Two signs have been erected by the Town of Huntington during the past sixty years to mark the 1650 Treaty of Hartford line. The first, erected in 1976, was placed on Woodbury Road and Harbor Road in West Hills (above, image via http://www.huntingtonsigns.com/huntington-markers-page-2.html) while the second, erected in 2004, can be found on Mannetto Hill Road (below, image via https://commons.wikimedia.org/wiki/File:Historical_Marker_of_the_Treaty_of_Hartford_Boundary_(1650).jpg).
Later, on the western part of the island, tensions were stirring in the New Netherlands. Kieft’s War (1640-45) began when Governor Willem Kieft and his men attacked a community of Algonquian refugees camped near Pavonia and Corlaer’s Hook, both in today’s Westchester, who had fled from inter-tribal disputes further north. These newcomers had no history with Kieft; he was taking out his anger from previous interactions with local indigenous people on them. The war continued with Dutch farms across Manhattan and western Long Island razed in retaliation. The war ended after a devastating attack by colonists on an encampment at Pound Ridge, also in Westchester, during which five hundred Algonquian people were killed by a little more than one hundred colonists. News of the defeat led to Long Island tribes requesting peace. Likely present at the negotiations was Tackapousha, who would soon become a Massapequa sachem of equal importance to Wyandanch for western Long Island.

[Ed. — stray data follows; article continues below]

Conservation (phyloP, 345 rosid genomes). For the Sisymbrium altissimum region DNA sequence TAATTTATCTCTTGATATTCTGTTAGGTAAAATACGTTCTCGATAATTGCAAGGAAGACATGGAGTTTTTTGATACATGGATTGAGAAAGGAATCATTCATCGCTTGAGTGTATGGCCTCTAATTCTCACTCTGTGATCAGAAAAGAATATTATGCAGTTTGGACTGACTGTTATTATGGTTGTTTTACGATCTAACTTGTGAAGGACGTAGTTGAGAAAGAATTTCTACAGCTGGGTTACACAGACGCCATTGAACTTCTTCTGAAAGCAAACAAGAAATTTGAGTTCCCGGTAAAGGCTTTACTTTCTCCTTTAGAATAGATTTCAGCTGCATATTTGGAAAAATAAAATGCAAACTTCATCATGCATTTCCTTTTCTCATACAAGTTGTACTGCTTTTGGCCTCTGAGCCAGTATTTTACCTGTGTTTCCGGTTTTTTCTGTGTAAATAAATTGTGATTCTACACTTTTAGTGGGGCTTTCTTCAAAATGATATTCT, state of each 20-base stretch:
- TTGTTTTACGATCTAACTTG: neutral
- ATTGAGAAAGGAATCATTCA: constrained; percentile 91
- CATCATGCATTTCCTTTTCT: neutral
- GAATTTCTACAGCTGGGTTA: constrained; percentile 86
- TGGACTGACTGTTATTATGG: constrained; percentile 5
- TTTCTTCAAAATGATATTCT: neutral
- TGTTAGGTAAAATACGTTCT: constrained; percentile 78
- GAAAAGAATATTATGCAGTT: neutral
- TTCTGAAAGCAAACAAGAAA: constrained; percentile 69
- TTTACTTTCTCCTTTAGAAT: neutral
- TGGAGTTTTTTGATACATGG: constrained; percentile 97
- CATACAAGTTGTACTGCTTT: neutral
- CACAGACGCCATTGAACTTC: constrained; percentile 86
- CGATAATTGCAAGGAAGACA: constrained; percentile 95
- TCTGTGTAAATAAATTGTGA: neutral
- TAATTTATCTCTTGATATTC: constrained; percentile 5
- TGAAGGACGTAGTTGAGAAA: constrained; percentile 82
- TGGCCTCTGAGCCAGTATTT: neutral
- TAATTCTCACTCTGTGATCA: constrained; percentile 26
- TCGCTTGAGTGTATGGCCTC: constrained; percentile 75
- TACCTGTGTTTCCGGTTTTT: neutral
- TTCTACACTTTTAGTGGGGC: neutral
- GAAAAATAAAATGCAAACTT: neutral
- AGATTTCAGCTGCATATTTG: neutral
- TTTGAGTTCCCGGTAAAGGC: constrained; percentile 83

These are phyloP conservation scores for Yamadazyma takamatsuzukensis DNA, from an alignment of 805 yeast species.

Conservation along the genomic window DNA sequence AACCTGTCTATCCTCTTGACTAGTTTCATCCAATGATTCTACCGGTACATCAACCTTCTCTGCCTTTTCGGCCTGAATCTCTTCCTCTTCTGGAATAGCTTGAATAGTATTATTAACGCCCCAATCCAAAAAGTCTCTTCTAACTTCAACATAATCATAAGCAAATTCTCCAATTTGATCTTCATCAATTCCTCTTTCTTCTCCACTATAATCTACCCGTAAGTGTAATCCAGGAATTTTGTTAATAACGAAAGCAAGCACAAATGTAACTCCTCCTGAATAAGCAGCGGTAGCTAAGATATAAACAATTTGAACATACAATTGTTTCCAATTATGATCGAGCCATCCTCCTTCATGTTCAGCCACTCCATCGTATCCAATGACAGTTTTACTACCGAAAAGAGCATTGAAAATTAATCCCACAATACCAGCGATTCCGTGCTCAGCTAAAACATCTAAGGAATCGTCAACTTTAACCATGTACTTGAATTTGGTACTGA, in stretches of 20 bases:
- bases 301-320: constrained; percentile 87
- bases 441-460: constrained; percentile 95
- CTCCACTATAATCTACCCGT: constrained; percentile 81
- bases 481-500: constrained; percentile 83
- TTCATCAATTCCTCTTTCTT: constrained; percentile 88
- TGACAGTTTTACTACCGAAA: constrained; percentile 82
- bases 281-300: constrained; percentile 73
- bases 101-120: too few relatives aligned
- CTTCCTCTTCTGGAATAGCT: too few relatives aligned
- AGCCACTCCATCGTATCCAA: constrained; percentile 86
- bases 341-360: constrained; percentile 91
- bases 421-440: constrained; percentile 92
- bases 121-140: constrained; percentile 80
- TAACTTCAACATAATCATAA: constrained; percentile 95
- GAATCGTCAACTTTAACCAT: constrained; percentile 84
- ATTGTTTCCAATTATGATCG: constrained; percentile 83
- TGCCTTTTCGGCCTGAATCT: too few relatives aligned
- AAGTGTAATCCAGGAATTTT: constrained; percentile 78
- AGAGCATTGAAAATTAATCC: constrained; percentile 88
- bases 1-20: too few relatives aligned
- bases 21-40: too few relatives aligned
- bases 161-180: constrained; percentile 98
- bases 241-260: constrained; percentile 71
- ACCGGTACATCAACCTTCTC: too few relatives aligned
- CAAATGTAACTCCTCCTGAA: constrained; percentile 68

In the wake of Kieft’s War and squabbles between the Dutch and English over territory in Connecticut and Long Island, the Treaty of Hartford or Fort Hope treaty (1650) was drawn up by the New Netherlands Governor Peter Stuyvesent and Connecticut Governor Edward Hopkins. They negotiated a border between the two colonial spheres of influence on Long Island with a straight line starting at the tip of Oyster Bay with the Dutch on the west and English on the east. Now surely everyone could live peacefully, and no colonial power would dream of treading on their neighbor’s toes.
Asharoken and The Creation of Huntington
In the immediate aftermath of Kieft’s War, in 1646, the deed to a certain neck of land on the North Shore was drawn up. The sagamore “Resorokon” (his name is spelled “Resorocon” further in the document) was selling; the buyer was Connecticut Governor Theophilius Eaton. Eaton never lived on the neck that was named in his honor. His only concern was to procure a physical deed for the land to establish a paper claim on a central piece of Long Island territory before the Dutch. The first colonist homestead on Eaton’s Neck had been built in the 1660s.
Indian Deed - First Purchase. Copyright Town of Huntington Archives 2022. https://nyheritage.contentdm.oclc.org/digital/collection/p16373coll130/id/60/rec/7